Cell-Based Assays

In some embodiments, antibodies of the present invention may be tested or characterized through the use of one or more cell-based assays. Such cell-based assays may be carried out in vitro with cells in culture. In some cases, cell-based assays may be carried out in vivo. Examples of cell-based in vivo assays include tumor models in which tumor cells are injected or otherwise introduced into a host.

In some cases, cells used in cell-based assays may express one or more target glycans recognized by one or more antibodies of the invention. Such glycans may be naturally expressed by such cells or, alternatively, cells may be induced to express one or more glycans desired for purposes of a particular assay. Induced expression may be through one or more treatments that upregulate expression of glycosylated proteins or enzymes that regulate glycosylation. In other cases, induced expression may include transfection, transduction, or other form of introduction of one or more genes or transcripts for the endogenous expression of one or more glycosylated proteins or enzymes involved in regulation of glycosylation.

In some cases, cell-based assays used herein may include the use of cancer cells. Many cancer cell lines are available for experiments to test antibodies of the invention. Such cells may express target glycan or may be induced to express target glycans. Additionally, cancer cell lines may be used to test antibodies of the invention, where the cancer cell lines are representative of cancer stem cells. Cancer stem cell (CSC) cell lines may be isolated or differentiated from cancer cells grown in culture (e.g., through sorting based on markers specific for cancer stem cells). Cell lines used in cell-based assays may include, but are not limted to breast, colon, ovary, lymphocyte, bone marrow, and skin cell lines. Specific cell lines may include, but are not limited to SNU-16 cells, LS-174T cells, MC38 cells, TOV-112D cells, TOV-21G cells, Jurkate E6.1 cells, K-562 cells, B16-F0 cells, B16-F10 cells, LS180 cells, COL0205 cells, TB4 cells, HT29 cells, Pancl cells, HPAC cells, HPAFII cells, RKO cells, SW480 cells, and SNU-C2A cells.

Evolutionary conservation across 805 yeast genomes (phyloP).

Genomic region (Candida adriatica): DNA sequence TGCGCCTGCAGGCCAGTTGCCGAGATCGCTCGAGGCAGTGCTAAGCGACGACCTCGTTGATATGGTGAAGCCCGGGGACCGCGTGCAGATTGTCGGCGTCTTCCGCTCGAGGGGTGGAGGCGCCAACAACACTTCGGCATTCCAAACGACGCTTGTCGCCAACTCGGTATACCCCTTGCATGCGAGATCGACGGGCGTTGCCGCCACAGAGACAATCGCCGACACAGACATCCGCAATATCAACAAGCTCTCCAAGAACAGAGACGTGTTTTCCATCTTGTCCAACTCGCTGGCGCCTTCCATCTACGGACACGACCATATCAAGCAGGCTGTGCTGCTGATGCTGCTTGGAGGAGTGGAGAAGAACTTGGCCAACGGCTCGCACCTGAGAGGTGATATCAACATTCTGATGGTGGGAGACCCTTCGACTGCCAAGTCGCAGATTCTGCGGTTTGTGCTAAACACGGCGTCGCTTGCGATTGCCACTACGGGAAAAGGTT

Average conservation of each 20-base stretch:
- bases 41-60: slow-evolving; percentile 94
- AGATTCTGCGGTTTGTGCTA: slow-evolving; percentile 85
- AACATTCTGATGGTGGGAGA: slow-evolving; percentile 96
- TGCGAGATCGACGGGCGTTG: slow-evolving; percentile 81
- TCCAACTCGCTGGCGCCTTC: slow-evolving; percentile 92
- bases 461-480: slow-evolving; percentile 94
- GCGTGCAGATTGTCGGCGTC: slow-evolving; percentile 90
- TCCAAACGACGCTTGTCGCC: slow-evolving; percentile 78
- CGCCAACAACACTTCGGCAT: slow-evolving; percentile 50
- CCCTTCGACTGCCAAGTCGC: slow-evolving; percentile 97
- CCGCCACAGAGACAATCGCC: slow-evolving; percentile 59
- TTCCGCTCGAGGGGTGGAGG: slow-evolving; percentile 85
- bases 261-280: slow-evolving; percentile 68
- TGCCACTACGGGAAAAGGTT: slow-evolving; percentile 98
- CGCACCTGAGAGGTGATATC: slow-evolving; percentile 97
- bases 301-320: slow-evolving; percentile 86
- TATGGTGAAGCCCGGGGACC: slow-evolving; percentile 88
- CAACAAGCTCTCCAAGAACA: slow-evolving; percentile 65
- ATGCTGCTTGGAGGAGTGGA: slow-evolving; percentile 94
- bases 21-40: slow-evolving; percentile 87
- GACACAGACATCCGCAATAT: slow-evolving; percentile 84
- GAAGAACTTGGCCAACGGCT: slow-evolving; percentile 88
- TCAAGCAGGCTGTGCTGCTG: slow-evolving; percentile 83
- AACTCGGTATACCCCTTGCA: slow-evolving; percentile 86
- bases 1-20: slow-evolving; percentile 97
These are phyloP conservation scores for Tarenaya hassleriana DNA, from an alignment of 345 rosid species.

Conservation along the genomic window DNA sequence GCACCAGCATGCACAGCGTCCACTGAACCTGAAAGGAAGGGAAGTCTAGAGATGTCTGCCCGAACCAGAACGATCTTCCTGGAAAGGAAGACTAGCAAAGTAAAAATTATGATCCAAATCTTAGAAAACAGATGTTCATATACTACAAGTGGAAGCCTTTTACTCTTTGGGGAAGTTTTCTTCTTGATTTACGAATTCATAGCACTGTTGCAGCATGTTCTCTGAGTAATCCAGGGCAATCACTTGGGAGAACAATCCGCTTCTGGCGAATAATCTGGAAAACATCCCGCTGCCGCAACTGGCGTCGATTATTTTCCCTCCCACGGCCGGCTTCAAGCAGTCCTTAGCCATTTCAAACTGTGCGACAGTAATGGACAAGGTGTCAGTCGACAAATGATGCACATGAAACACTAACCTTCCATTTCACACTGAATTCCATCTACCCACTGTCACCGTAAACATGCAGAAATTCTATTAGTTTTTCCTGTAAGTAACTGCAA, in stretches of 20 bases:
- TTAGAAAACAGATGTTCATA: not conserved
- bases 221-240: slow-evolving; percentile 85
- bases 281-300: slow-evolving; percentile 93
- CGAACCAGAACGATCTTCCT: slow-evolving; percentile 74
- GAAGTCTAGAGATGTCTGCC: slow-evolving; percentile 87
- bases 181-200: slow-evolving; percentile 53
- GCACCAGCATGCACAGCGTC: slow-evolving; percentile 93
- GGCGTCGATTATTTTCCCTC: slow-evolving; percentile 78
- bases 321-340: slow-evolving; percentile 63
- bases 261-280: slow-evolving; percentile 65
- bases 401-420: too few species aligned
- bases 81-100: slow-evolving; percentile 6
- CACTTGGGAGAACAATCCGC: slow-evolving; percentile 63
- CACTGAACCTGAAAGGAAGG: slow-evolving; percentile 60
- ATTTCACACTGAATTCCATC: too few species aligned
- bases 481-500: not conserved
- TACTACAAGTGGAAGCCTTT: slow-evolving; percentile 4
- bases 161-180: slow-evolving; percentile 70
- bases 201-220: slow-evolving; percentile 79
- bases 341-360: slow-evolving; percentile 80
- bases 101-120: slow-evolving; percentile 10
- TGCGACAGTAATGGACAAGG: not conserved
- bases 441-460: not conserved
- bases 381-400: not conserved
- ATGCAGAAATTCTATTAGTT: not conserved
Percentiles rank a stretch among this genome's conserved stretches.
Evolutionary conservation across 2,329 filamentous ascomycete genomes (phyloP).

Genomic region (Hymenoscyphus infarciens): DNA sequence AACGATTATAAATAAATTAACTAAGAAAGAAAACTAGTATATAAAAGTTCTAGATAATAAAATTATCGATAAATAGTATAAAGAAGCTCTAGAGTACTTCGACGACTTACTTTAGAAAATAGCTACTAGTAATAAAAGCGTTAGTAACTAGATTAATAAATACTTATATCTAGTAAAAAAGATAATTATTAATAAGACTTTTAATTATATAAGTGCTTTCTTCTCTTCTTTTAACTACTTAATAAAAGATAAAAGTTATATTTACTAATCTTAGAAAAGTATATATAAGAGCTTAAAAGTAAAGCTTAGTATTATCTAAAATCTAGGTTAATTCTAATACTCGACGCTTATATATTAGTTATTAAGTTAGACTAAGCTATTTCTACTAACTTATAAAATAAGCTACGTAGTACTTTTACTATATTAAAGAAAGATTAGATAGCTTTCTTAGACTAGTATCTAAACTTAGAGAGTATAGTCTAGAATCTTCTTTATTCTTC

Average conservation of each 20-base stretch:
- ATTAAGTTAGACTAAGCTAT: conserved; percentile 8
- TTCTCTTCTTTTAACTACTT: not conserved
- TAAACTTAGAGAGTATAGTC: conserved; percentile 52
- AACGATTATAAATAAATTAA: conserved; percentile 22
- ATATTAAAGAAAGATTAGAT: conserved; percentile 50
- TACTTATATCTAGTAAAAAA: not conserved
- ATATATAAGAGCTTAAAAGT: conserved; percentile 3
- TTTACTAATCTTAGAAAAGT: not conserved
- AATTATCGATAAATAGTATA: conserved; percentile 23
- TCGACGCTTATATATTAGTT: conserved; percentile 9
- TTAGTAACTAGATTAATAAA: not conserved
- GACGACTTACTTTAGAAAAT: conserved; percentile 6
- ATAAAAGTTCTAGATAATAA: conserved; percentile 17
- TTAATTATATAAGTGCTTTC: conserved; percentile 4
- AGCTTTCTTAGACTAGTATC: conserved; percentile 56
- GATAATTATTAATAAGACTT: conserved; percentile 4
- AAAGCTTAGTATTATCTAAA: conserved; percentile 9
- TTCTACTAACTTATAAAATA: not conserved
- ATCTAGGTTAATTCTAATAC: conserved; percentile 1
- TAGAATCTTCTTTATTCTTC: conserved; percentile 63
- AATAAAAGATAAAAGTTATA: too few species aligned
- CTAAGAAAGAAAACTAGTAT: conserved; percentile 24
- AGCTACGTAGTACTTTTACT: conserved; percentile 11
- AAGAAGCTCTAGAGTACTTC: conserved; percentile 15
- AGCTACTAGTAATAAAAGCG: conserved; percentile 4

In some embodiments, ovarian cancer cell lines may be used. Such cell lines may include, but are not limited to SKOV3, OVCAR3, OV90 and A2870 cell lines. In some cases, CSC cells may be isolated from these cell lines by isolating cells expressing CD44 and/or CD133 cell markers.

OVCAR3 cells were first established using malignant ascites obtained from a patient suffering from progressive ovarian adenocarcinoma (Hamilton, T. C. et al., 1983. Cancer Res. 43: 5379-89). Cancer stem cell populations may be isolated from OVCAR3 cell cultures through selection based on specific cell surface markers such as CD44 (involved in cell adhesion and migration), CD133 and CD117 (Liang, D. et al., 2012. BMC Cancer. 12: 201, the contents of which are herein incorporated by reference in their entirety). OV90 cells are epithelial ovarian cancer cells that were similarly derived from human ascites (see U.S. Pat. No. 5,710,038). OV-90 cells may also express CD44 when activated (Meunier, L. et al., 2010. Transl Oncol. 3(4): 230-8).

In some embodiments, cell lines derived from gastric cancers may be used. Such cell lines may include, but are not limited to SNU-16 cells (see description in Park J. G. et al., 1990. Cancer Res. 50: 2773-80, the contents of which are herein incorporated by reference in their entirety). SNU-16 cells express STn naturally, but at low levels.

In some embodiments, methods of the present disclosure include methods of characterizing glycan-interacting antibodies by contacting colorectal cells with glycan-interacting antibodies and evaluating antibody binding to the cells, antibody internalization into the cells, and/or antibody killing of the cells. According to some such methods, the colorectal cells may be derived from a colorectal cell line grown in vitro (e.g., propagated through cell culture). In some cases, colorectal cell lines are derived from a tumor. In other embodiments, colorectal cell lines may be derived from a tumor formed using a xenograft animal model (e.g., a xenograft mouse model). Colorectal cells used for characterizing glycan-interacting antibodies may be from a patient (e.g., a patient tumor). Methods of characterizing glycan-interacting antibodies may include the use of tissue micro arrays, including those having one or more colorectal cells.

Characterizing glycan-interacting antibodies with colorectal cells may include evaluating binding between such antibodies and cells by determining the EC50 of binding of the glycan-interacting antibody to the colorectal cell. The EC50 may be determined by using one or more of flow cytometry analysis and ELISA analysis. In some embodiments, characterizing glycan-interacting antibodies with colorectal cells may include evaluating the killing of such cells by glycan-interacting antibodies. This may be carried out by treating colorectal cells with glycan-interacting antibodies and using a cell viability assay to determine the percentage of cells killed by the treatment. In some cases, evaluating killing of colorectal cells by glycan-interacting antibodies includes determining the IC50 for glycan-interacting antibody killing of colorectal cells. In some cases, the antibodies may be conjugated with a cytotoxic agent (e.g., MMAE or MMAF).